Or could be the production on this is godawful & the song is pretty weak
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  #30  
Old 01.03.2016, 04:12 AM
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Quote:
Originally Posted by Berni View Post
Looking back I don't even think I heard it played outside of the Miami/Ft Lauderdale area. I'm not even sure why that would be. Regional sound preferences maybe -- we didn't have the Interwebs to push things quite as far and wide.

Or could be the production on this is godawful & the song is pretty weak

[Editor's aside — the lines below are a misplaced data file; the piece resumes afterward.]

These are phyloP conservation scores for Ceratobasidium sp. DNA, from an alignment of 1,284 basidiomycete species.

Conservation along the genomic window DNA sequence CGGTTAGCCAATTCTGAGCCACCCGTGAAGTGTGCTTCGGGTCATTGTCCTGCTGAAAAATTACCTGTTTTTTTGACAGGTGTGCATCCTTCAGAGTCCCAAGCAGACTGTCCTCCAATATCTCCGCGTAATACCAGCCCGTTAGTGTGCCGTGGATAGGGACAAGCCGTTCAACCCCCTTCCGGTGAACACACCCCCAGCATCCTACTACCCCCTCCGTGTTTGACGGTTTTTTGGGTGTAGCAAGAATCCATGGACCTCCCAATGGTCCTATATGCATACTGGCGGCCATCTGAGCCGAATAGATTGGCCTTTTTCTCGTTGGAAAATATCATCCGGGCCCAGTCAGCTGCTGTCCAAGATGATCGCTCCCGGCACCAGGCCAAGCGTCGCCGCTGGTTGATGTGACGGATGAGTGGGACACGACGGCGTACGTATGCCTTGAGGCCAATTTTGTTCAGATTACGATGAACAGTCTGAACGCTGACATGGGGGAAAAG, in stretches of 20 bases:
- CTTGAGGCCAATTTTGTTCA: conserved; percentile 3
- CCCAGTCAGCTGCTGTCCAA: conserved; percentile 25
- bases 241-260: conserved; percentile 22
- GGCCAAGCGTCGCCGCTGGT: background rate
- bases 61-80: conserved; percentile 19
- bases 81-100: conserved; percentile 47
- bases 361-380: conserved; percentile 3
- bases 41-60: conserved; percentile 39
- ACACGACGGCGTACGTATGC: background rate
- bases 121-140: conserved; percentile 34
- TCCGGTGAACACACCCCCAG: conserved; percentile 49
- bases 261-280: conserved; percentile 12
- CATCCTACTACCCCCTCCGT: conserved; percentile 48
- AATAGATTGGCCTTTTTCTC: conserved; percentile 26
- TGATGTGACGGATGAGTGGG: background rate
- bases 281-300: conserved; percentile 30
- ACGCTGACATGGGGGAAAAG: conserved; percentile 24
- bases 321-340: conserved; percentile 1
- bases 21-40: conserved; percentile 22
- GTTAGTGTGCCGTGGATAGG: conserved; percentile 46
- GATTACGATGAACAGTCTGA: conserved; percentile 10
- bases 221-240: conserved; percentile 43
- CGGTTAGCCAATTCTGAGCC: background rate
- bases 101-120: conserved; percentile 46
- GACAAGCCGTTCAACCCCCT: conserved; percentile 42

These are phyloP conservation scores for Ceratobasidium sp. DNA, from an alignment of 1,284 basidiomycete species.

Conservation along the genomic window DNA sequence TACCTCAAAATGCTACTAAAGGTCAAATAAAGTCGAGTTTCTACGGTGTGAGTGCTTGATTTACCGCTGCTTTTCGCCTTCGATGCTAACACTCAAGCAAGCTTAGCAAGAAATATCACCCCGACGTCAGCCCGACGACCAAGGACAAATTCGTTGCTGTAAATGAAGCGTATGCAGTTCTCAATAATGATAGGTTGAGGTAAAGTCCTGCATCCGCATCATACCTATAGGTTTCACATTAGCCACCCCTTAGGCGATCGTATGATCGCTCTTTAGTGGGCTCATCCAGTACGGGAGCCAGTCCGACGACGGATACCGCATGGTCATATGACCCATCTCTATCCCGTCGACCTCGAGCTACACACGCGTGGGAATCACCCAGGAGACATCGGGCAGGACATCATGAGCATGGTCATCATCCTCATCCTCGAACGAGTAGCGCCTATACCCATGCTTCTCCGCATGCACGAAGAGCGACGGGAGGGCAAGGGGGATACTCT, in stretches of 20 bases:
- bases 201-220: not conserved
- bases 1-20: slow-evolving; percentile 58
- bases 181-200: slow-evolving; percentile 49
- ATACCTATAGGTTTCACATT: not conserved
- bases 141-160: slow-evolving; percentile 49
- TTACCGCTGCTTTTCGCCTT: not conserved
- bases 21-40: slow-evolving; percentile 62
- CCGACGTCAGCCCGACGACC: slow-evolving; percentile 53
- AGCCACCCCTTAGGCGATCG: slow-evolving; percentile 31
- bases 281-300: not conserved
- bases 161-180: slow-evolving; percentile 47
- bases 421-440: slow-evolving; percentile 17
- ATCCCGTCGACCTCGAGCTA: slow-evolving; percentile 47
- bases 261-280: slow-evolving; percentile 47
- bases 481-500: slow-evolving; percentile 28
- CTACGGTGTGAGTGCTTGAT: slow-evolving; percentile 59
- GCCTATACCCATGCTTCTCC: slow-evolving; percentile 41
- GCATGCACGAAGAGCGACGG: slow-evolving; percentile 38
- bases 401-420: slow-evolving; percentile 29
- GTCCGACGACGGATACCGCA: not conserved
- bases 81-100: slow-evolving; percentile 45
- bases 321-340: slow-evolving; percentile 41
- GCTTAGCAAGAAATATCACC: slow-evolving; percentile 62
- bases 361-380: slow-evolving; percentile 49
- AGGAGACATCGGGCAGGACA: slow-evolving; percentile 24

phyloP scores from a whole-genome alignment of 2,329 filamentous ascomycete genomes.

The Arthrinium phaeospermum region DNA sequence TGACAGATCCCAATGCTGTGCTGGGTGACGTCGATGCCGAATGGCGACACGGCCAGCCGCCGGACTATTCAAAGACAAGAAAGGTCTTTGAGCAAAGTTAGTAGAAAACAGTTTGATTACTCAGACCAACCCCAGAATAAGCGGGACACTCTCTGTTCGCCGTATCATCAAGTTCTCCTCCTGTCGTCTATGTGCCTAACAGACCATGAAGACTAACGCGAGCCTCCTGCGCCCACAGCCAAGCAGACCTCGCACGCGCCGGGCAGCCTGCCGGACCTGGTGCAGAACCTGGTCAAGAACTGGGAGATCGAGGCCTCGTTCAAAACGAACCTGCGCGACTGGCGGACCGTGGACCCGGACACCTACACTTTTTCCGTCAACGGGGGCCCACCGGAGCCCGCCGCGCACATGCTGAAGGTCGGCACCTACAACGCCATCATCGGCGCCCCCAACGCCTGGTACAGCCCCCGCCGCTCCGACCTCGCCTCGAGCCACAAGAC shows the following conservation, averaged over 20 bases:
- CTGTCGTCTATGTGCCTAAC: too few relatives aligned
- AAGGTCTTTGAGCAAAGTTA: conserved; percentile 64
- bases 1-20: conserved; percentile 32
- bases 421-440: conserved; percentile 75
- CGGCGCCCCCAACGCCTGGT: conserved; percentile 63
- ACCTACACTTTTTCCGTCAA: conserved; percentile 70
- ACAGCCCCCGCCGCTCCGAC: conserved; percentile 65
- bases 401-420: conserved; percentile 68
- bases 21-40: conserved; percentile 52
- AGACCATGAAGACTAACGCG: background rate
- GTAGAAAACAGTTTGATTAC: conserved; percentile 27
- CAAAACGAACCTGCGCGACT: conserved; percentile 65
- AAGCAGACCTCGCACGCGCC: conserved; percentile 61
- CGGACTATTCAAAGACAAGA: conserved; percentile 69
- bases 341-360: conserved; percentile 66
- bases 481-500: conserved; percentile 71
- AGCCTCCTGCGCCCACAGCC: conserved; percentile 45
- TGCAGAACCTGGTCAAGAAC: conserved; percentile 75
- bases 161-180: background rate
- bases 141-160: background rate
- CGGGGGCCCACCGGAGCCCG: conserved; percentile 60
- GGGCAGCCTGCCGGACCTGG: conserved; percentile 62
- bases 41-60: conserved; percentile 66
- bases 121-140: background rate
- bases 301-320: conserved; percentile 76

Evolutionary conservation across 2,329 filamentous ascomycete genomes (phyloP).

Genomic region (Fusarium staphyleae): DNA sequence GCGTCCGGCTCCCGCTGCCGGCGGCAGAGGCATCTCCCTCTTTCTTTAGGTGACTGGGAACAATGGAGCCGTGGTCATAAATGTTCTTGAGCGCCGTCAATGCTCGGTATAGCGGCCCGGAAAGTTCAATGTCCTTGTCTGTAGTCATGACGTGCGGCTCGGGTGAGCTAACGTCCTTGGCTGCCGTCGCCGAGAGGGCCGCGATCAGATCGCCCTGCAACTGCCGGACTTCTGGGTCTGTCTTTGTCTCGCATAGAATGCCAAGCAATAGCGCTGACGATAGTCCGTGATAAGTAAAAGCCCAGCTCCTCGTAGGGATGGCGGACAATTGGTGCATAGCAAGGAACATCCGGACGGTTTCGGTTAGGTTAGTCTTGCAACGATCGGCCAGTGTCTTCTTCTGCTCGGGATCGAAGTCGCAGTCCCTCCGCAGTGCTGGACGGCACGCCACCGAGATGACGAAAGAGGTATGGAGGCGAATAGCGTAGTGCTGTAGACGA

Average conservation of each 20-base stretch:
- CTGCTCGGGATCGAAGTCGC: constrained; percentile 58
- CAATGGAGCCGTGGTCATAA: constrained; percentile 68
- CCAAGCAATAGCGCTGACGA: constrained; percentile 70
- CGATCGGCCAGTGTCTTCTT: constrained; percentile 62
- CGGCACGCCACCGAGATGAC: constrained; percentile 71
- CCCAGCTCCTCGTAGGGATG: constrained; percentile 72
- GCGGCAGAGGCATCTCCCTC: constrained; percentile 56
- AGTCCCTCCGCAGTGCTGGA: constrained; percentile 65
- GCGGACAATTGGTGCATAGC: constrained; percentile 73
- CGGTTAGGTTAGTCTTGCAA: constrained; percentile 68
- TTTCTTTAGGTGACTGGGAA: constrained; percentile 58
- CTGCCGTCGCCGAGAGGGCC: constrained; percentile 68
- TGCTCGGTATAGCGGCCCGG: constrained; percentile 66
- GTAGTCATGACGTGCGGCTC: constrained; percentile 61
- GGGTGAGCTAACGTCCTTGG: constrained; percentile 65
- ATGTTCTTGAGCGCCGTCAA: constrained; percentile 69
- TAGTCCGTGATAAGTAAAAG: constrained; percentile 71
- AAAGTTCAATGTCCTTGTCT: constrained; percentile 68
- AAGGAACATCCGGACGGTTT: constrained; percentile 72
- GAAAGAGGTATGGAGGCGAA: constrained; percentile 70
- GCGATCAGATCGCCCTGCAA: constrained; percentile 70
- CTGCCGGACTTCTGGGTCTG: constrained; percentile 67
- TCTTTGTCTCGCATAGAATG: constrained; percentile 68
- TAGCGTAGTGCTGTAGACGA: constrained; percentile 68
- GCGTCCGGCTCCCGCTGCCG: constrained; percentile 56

That would be an indication that weak music was only played in south Florida? lol

Yeah it's not a great song but the thread is not about great songs, its about iconic ones. "Freestyle" was kind of a niche genre that originated in the Miami area, and that track was one of the defining ones, so that particular synth stab will be iconic to the folks who remember it, maybe not so much to those that don't (understandable).

As I covered with reasonable thoroughness in the earlier message, it sounds like absolute hell when crunched down into a youtube clusterfuck or played over an ipod, because tracks back then were mastered to reference toward club sound systems of the era. So they sounded very different than what you hear today. The same is true with a lot of older tunes -- don't judge their production value of the era they targeted with how they sound over the gear of today. The shyte produced today is going to sound like turd a couple of decades into the future anyway.